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" I cannot praise a fugitive and cloistered virtue unexercised, and unbreathed, that never sallies out and sees her adversary, but slinks out of the race, where that immortal garland is to be run for, not without dust and heat. Assuredly we bring not innocence... "
Areopagitica: A Speech to the Parliament of England, for the Liberty of ... - Page 65
by John Milton - 1819 - 311 pages
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A Companion to Milton

Thomas N. Corns - 2003 - 548 pages
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Books and Readers in Early Modern England: Material Studies

Jennifer Andersen, Elizabeth Sauer - 2002 - 305 pages
...wrongdoing. Milton instead continued to defend his position with indignation based on his personal beliefs: "that which purifies us is triall, and triall is by what is contrary" (CPW2:$1$). This is where Milton was a radical: in the ideas about reading and licensing which he had...
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How Milton Works

Stanley Eugene Fish, Professor of English and Professor of Law Stanley Fish - 2001 - 616 pages
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The Uncertain World of Samson Agonistes

John T. Shawcross - 2001 - 158 pages
...poem. As in Areopagitica where Milton accepts the nonexistence of innocence for humankind ("Assuredly we bring not innocence into the world, we bring impurity much rather," 12) and where recovery is prepared for by trial ("that which purifies us is triall, and triall is by...
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The Endless Kingdom: Milton's Scriptural Society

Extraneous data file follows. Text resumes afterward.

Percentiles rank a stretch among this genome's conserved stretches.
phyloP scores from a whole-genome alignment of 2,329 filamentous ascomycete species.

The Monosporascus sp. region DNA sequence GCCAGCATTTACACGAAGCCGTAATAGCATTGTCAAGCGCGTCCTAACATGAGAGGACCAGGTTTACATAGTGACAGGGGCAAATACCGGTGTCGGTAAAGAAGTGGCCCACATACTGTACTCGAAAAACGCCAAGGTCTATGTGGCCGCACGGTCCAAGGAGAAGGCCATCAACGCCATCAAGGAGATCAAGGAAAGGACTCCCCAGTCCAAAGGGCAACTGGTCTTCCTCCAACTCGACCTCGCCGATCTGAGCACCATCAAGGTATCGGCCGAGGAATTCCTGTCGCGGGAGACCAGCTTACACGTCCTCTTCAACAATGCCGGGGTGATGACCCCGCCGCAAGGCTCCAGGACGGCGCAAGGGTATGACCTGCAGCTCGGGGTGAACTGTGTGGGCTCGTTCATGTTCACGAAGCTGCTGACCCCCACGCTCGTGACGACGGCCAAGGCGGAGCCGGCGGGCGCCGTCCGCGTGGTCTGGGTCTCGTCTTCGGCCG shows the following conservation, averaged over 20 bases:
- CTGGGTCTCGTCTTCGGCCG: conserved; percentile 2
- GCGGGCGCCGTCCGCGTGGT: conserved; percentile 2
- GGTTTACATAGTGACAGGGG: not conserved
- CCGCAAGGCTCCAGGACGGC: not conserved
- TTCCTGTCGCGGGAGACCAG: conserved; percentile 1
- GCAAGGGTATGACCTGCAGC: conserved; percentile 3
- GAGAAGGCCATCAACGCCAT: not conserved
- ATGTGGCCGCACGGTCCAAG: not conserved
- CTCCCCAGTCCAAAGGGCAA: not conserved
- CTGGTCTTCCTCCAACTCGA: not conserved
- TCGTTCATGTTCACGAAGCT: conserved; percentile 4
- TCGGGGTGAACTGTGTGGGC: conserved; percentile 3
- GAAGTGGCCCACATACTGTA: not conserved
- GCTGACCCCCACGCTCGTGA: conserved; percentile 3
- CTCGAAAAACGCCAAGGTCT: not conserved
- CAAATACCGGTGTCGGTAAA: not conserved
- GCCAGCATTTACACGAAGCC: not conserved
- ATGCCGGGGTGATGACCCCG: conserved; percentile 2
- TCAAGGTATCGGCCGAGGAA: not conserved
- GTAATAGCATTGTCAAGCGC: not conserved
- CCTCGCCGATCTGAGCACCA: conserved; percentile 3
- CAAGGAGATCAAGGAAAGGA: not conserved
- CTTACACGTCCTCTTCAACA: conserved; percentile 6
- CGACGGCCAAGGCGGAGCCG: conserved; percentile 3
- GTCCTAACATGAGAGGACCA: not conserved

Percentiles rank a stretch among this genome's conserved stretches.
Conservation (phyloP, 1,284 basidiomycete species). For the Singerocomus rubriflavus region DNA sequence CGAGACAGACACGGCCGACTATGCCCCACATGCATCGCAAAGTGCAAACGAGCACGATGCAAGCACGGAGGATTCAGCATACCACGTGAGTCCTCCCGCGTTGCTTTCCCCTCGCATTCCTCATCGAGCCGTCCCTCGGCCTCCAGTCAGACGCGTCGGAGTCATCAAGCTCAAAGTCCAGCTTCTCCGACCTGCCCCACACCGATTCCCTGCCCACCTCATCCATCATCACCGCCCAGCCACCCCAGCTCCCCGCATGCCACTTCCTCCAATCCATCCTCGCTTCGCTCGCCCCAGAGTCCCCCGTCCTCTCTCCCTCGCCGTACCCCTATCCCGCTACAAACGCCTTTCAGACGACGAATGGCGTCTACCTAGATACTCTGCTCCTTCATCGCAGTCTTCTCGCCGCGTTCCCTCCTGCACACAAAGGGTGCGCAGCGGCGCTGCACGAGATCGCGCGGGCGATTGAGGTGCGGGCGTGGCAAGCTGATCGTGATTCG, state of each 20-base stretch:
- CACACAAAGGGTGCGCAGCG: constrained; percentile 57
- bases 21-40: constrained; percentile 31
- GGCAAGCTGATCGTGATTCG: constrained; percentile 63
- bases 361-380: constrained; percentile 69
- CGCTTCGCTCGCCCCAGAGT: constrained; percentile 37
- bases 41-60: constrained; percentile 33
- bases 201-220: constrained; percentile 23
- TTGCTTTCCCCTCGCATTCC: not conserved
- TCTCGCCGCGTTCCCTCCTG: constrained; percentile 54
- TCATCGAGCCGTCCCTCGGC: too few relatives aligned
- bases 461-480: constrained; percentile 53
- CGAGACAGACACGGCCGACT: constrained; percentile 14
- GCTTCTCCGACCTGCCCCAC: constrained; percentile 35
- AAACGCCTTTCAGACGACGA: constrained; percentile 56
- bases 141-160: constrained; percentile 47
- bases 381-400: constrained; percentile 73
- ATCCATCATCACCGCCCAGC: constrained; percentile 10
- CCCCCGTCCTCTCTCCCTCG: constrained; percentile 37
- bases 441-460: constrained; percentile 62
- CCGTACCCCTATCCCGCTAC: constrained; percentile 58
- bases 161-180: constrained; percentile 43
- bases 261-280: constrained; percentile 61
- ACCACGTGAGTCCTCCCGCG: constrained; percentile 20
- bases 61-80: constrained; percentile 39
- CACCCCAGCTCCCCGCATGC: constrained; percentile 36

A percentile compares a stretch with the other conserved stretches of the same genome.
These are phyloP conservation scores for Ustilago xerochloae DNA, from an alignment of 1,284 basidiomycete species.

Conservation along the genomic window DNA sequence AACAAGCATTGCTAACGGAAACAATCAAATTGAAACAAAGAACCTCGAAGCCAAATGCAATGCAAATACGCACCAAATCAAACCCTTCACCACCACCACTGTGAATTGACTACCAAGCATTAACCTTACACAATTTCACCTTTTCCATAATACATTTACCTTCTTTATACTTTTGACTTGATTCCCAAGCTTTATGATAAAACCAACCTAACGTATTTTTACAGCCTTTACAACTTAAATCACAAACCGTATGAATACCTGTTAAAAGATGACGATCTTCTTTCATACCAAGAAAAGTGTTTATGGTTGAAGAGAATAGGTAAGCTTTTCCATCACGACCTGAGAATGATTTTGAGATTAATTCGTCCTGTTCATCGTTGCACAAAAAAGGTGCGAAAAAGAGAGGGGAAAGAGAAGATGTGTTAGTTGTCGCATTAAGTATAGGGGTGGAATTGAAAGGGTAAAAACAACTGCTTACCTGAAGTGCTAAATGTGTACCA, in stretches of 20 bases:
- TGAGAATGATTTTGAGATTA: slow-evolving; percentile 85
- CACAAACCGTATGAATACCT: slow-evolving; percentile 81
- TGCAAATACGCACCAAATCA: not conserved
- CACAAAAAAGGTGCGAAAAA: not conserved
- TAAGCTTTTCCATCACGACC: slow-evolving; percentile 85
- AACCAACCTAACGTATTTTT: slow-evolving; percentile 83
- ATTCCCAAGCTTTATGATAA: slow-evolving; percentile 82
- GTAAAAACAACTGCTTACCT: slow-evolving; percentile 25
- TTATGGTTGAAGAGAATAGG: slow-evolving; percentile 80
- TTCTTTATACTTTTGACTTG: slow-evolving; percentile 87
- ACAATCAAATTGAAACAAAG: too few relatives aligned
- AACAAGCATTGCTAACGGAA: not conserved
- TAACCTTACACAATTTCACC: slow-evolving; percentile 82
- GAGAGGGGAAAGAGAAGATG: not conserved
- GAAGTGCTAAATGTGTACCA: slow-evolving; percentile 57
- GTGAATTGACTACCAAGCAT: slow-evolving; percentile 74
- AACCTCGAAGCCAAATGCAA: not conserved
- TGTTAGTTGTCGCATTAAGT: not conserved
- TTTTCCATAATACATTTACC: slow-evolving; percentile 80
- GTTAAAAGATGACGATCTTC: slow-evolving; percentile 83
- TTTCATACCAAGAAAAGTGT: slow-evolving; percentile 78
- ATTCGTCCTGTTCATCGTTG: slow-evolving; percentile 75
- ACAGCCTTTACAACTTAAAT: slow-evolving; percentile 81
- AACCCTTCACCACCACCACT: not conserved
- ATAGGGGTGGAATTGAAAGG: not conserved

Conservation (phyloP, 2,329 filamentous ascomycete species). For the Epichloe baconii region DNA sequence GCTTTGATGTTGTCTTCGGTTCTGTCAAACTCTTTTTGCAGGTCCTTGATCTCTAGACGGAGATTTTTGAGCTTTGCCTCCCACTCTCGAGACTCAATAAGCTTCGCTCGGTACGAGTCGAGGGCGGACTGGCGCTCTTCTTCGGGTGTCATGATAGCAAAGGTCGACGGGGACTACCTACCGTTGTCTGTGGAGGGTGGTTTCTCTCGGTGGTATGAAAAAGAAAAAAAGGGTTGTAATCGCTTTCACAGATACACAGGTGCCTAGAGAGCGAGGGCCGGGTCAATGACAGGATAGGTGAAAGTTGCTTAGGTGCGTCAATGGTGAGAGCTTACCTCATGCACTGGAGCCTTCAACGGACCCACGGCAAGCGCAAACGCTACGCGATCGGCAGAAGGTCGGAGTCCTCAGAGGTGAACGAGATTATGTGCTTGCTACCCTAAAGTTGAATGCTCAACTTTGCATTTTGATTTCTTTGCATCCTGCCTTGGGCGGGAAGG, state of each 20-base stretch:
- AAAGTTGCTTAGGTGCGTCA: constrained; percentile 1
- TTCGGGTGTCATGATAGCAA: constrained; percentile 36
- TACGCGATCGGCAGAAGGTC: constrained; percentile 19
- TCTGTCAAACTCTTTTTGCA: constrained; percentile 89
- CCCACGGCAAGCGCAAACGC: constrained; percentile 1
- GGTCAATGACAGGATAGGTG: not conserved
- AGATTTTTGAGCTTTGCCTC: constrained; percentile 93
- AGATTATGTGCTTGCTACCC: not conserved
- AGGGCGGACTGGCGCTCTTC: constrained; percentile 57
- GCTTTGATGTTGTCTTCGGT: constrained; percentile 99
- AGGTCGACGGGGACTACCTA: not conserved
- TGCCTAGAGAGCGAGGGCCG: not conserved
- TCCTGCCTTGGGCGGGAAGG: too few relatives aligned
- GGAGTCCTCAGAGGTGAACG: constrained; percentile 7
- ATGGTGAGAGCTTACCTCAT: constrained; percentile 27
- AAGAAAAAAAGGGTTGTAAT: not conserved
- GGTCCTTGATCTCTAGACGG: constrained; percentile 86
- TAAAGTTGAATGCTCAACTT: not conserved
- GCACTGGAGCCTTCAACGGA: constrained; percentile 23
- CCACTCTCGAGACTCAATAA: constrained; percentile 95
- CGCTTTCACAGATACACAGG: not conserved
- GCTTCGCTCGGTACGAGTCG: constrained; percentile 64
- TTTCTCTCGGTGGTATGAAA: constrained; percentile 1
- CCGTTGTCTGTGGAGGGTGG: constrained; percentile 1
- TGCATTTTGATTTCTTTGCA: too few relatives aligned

David Gay - 2002 - 220 pages
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Principles of Publicity and Press Freedom

Slavko Splichal - 2002 - 229 pages
...and continually tested in trials, where contrary experiences and opinions are confronted. "Assuredly we bring not innocence into the world, we bring impurity much rather; that which purifies us is trial, and trial is by what is contrary." Books are most appropriate means "to the trial of virtue...
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British Writers: Retrospective supplement, Volume 2

Jay Parini - 2002 - 509 pages
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Shakespeare Among the Animals: Nature and Society in the Drama of Early ...

Bruce Boehrer - 2002 - 212 pages
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The Earthly Paradise: The Garden of Eden from Antiquity to Modernity

F. Regina Psaki, Charles Hindley - 2001 - 388 pages
...unassayeoV Alone, without exterior help sustained?" (DC, 335—336) In Areopagitica Milton says that "we bring not innocence into the world, we bring impurity much rather." But "which purifies us is triall, and triall is by what is contrary." "Blank vertue" is not a pure...
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Pamphlets and Pamphleteering in Early Modern Britain

Joad Raymond - 2006 - 403 pages
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